2 - strength or force gained by motion or through the development of events

The Democrats may have won the House and Senate in the midterm elections, but the new Congress doesn't convene until January, and anyway, in spite of the talk of things changing in the country, they don't have the momentum. The war in Iraq, by virtue of its mass and motion (accelerating and increasing violence as two of the three major factions there find ever more horrific ways to kill those on the "other side" in greater and greater numbers), has its own momentum. And what we started in early 2003, with an invasion, the removal of the government there, and an ongoing occupation tp get things working there in some sort of way, has its own momentum. There's a whole lot of mass and motion involved there too.

Newton's First Law of Motion states that bodies at rest tend to remain at rest, and that bodies in motion tend to remain in motion. Those bodies that are in motion move at a constant speed in a straight line. This is called inertia, or in the case of what happens to be in motion, momentum. You have to take that into account. Nothing much is going to change very quickly, if at all. Momentum must be countered with some sufficient force. The Democratic majority in the two houses may not be it.

And this is pathetically insufficent -
WASHINGTON (Reuters) - Democrats, who won majorities in the U.S. Congress in last week's elections, said on Sunday they will push for a phased withdrawal of U.S. troops from Iraq to begin in four to six months.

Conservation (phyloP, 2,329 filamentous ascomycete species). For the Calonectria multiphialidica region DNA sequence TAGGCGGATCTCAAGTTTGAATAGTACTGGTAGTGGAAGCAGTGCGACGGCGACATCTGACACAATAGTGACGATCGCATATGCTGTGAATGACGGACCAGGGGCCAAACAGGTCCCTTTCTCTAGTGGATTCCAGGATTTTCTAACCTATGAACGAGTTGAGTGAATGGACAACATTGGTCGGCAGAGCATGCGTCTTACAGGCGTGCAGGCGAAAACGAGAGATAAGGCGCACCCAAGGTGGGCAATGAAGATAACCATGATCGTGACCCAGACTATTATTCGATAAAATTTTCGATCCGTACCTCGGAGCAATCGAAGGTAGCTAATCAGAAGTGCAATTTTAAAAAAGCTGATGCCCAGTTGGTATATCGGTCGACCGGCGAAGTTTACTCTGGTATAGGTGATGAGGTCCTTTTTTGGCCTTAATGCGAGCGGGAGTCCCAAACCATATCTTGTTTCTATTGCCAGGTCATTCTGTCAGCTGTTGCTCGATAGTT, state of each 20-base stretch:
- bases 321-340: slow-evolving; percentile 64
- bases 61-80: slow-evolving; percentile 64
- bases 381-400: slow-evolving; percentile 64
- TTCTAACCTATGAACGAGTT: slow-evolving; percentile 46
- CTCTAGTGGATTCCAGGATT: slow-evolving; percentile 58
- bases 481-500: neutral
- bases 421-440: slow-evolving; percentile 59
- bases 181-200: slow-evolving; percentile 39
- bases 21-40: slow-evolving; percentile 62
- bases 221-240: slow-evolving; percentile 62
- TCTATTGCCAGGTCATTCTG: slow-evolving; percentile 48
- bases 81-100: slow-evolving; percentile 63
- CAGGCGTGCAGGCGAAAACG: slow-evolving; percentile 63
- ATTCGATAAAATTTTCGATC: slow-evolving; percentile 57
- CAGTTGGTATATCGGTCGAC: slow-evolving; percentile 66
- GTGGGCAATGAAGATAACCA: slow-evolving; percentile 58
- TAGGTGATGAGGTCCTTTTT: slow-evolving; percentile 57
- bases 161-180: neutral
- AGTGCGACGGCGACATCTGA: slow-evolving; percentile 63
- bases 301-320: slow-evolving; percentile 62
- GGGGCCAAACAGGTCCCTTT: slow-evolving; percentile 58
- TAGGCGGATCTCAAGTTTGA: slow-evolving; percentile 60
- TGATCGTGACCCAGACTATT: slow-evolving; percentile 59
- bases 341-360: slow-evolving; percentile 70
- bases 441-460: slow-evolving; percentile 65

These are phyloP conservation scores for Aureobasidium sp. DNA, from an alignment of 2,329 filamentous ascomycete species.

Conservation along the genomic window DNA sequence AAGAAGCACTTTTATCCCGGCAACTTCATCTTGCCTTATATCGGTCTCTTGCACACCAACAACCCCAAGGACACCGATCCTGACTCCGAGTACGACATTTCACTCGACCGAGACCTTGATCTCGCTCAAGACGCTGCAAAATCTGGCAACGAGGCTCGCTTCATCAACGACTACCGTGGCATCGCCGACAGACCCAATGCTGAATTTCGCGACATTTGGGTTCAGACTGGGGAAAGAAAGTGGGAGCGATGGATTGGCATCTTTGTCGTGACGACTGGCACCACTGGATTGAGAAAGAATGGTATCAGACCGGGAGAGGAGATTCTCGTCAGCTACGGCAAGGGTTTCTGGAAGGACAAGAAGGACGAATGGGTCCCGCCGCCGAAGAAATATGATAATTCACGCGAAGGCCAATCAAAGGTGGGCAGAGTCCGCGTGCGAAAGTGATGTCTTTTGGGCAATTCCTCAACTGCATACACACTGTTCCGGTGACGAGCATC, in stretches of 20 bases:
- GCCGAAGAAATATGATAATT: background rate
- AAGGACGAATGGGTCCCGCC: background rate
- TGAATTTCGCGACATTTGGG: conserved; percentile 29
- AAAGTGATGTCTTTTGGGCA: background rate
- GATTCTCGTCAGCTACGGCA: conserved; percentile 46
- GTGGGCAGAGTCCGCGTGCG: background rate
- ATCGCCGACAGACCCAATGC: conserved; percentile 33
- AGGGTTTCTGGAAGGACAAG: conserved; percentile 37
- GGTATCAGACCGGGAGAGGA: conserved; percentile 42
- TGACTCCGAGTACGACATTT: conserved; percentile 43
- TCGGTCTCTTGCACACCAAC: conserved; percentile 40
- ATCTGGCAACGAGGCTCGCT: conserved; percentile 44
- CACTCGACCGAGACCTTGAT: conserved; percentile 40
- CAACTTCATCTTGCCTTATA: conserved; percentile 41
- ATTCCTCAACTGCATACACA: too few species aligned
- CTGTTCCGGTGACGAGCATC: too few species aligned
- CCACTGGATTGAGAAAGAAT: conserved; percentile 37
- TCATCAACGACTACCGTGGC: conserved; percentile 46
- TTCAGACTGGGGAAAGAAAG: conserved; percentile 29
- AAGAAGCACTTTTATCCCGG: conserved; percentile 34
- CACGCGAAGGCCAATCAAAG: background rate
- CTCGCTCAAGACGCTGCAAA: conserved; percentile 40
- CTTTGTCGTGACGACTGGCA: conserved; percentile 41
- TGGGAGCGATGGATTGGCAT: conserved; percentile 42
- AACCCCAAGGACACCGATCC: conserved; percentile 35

"The first order of business is to change the direction of Iraq policy," said Sen. Carl Levin, a Michigan Democrat who is expected to be chairman of the Senate Armed Services Committee in the new Congress.

Levin, on ABC's "This Week," said he hoped some Republicans would emerge to join Democrats and press the administration of President George W. Bush to tell the Iraqi government that U.S. presence was "not open-ended."
That's not an opposite and equal force to counter the momentum, much less reverse it. It's wishing.

Sunday, November 12, the talk was of this -
After meeting with President Bush tomorrow, a panel of prestigious Americans will begin deliberations to chart a new course on Iraq, with the goal of stabilizing the country with a different U.S. strategy and possibly the withdrawal of troops.